Unless you’re in HR, payroll terminology and abbreviations can be intimidating. But when the process is understood by everyone, the shared knowledge it brings elevates an entire organization.
And we’ve created a payroll glossary to help you kick-start this effort! From common terms and lingo to federal laws impacting payroll, give employees this resource to help them better grasp the process affecting them most.
In it, you’ll find these terms and definitions:
401(k) contribution limit is the cumulative cap of funds an employee may elect, often for retirement plans. This limit is determined by the combined total of all plans an employee paid toward and will change from year to year. For example, the 401(k) contribution limit for 2022 is $20,500.
Accrual is the buildup of interest, income or expenses.
Base pay rate is only the wages paid to an employee for their work, which is often broken down as an hourly, monthly or annual salary.
Compensation is the funds paid to a person for their services or to make up for loss or injury; the latter is typically court-ordered.
Deductions are funds subtracted from one’s total earnings to pay for things like taxes, benefits and garnishments.
Exempt and nonexempt employees are defined by their eligibility for overtime, which is determined through the Fair Labor Standards Act (FLSA).
A flexible spending account (FSA) is an allowance employees may voluntarily set aside prior to tax deductions to use for health care and health-related expenses throughout the year. These funds must be available at any time and are often accompanied by an FSA debit card for timely access. Though only a certain amount of funds carry over each year, employees have until mid-March to spend the remaining balance of their FSA from the previous year.
Fringe benefits are extra funds and perks given to employees, usually exclusive to a specific employer and to cover work-related costs for certain employees or drive the satisfaction of an entire workforce.
Garnishments are often court-ordered deductions from an employee’s wage to pay for things like child support, back taxes and defaulted debt.
General ledger is the system used for tracking all of an employer’s transactions. This is comprehensive and may be used to produce a business’s annual financial statements. What a general ledger looks like varies between companies, but it will likely include information related to revenue, assets and expenses.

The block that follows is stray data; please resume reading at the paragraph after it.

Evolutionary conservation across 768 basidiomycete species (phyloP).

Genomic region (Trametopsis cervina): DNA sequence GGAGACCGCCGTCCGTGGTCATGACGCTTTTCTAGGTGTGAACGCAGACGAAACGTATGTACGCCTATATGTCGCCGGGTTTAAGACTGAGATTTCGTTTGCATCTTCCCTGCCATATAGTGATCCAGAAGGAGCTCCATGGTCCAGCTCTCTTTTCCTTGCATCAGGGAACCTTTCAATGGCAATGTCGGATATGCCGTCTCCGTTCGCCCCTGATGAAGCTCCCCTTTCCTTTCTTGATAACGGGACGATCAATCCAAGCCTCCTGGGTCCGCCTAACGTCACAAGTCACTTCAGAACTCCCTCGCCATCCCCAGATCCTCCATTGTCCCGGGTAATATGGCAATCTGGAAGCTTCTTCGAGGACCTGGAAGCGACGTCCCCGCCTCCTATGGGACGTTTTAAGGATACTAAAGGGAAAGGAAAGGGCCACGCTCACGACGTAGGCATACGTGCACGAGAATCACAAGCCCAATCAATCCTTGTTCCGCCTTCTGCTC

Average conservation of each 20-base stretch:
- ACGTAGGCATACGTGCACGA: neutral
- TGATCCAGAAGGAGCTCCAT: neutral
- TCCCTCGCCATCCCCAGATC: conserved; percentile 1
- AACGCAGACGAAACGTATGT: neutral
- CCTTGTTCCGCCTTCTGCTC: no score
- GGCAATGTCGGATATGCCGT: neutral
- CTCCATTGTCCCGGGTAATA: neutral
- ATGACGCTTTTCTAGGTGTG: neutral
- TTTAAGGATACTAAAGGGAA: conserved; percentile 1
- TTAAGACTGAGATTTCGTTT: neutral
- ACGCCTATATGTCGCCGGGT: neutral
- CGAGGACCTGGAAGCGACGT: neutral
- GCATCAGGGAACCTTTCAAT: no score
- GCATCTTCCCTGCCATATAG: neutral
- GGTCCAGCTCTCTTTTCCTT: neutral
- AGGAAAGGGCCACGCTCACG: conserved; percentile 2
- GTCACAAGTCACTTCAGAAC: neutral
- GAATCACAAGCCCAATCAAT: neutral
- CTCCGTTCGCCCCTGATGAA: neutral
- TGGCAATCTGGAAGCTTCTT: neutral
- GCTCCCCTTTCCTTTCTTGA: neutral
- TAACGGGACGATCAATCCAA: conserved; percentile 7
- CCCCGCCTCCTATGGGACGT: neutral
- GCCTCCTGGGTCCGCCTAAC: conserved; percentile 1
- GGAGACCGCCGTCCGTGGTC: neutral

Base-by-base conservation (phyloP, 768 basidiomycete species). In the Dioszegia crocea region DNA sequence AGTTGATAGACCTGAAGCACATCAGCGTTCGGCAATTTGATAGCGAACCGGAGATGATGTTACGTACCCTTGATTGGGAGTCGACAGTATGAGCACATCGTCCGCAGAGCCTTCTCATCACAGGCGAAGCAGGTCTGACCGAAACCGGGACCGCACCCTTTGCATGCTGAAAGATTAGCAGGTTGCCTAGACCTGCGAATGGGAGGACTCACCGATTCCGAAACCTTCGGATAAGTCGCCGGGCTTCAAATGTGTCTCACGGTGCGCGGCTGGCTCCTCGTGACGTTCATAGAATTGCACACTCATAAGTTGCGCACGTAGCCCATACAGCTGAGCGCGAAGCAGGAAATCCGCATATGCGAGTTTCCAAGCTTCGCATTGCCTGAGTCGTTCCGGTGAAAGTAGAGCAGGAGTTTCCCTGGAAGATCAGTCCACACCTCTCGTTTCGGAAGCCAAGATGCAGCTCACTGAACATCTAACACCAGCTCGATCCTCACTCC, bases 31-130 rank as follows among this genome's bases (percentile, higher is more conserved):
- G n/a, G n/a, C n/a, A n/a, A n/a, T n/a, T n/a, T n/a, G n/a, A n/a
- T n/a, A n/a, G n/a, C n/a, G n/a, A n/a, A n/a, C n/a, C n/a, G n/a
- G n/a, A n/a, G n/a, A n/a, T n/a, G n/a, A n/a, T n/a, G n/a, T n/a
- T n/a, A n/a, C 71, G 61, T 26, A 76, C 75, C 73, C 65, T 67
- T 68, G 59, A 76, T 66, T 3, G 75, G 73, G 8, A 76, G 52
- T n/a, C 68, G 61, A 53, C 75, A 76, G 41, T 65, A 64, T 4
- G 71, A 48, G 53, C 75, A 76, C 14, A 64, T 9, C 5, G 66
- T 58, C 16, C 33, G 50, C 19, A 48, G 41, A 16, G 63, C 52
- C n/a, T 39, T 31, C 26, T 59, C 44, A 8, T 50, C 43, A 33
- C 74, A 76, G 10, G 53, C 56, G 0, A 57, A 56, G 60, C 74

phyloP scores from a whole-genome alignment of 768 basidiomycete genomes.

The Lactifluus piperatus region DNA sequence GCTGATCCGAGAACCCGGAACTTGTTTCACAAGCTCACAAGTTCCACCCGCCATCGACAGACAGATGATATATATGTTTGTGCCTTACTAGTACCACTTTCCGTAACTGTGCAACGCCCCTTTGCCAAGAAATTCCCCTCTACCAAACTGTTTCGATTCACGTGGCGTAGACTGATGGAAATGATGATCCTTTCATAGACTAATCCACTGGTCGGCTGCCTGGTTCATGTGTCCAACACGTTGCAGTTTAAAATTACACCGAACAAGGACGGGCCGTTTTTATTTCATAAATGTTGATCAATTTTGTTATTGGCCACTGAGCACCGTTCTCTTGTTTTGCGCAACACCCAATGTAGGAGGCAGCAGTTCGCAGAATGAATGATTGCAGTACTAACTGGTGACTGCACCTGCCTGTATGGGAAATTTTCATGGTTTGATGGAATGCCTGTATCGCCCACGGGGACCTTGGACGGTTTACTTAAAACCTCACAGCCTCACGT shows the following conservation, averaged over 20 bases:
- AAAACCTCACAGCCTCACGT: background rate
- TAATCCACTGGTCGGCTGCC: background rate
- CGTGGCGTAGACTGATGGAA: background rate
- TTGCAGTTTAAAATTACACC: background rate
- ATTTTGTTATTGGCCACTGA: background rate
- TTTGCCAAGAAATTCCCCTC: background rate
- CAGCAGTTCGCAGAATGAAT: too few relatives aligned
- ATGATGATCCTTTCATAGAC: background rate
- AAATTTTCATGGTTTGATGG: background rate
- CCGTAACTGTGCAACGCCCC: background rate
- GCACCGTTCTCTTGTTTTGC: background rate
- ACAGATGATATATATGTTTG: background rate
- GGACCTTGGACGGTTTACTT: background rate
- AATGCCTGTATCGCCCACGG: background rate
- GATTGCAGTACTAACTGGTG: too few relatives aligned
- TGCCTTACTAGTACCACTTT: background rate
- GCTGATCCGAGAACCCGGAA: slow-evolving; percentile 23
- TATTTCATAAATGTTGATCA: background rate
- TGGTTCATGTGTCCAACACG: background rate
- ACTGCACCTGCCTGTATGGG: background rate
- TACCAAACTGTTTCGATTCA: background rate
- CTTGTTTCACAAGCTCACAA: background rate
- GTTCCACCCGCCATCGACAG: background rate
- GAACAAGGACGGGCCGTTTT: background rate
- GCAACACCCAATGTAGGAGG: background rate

Gross pay is an employee’s total wages before any deductions are taken.
I-9 — or Form I-9, officially known as the Employment Eligibility Verification — is a federally required document new hires complete to confirm their eligibility to work in the United States.
Income tax is any federal or state-level tax deducted from an employee’s gross pay. This is backed by an annual income tax return, which addresses any under- and overpaid taxes.
Independent contractors are not employed by a company they serve or contract with and usually just work with the company on a specific project.
Net pay, also known as take-home pay, is the wages an employee receives after deductions.
Overtime is a provision outlined in the FLSA that allows nonexempt employees to receive a minimum of 1.5 times their normal hourly wage for every hour worked over 40. Unlike time differentials, overtime is only determined by the amount of time worked, not when.
Paid time off , often abbreviated as PTO, is a business’s policy that awards hours for an employee to use for sick, vacation or otherwise personal days that would keep them from working.
Pay period is the window of time — usually biweekly or monthly — that determines when paychecks go out.
Pay stub is a document accompanying each paycheck that details gross pay and deductions.
Payroll taxes are any deductions withheld from an employer’s pay and paid to a state or the federal government by an employer. Payroll tax forms include:
- Form W-4, which identifies an employee’s taxability based on their marital status, dependents and other factors
- Form W-2, a summary of annual wages and taxes an employer must send to their employees by Jan. 31
- Form 940, which employers use to report their annual tax under the Federal Unemployment Tax Act (FUTA), to help fund state workforce agencies
- Form 941, which reports any federal taxes withheld from an employee’s paycheck and enables an employer to pay their portion of the Social Security or Medicare tax
Shift differentials are extra wages awarded to an employee for working an undesirable shift and are added to their base pay before deductions.
Social Security is often used to provide retirement benefits and disability income; the tax used to fund this federal program is applied to virtually all eligible employees in the United States.
Taxable wage base is the maximum amount of income that is affected by Social Security taxes. While most employers will automatically deduct this amount before dispersing their workforce’s paychecks, employees are ultimately responsible for ensuring the payment of their taxes.
Time sheet is a system or document outlining the hours worked by every employee.
Tip credit is defined under the FLSA as a credit employers may take toward the federal minimum wage requirement for their tipped employees, often in food service or hospitality, equal to the difference between the mandated cash wage ($2.13 as of January 2022) and the federal minimum wage ($7.25 as of January 2022).
Variable pay refers to any program that awards individual employees or entire teams based on performance, which is further defined by variables outlined by an employer.
Withholding is a payroll deduction that is given directly to a federal, state or local authority for the purpose of paying applicable taxes.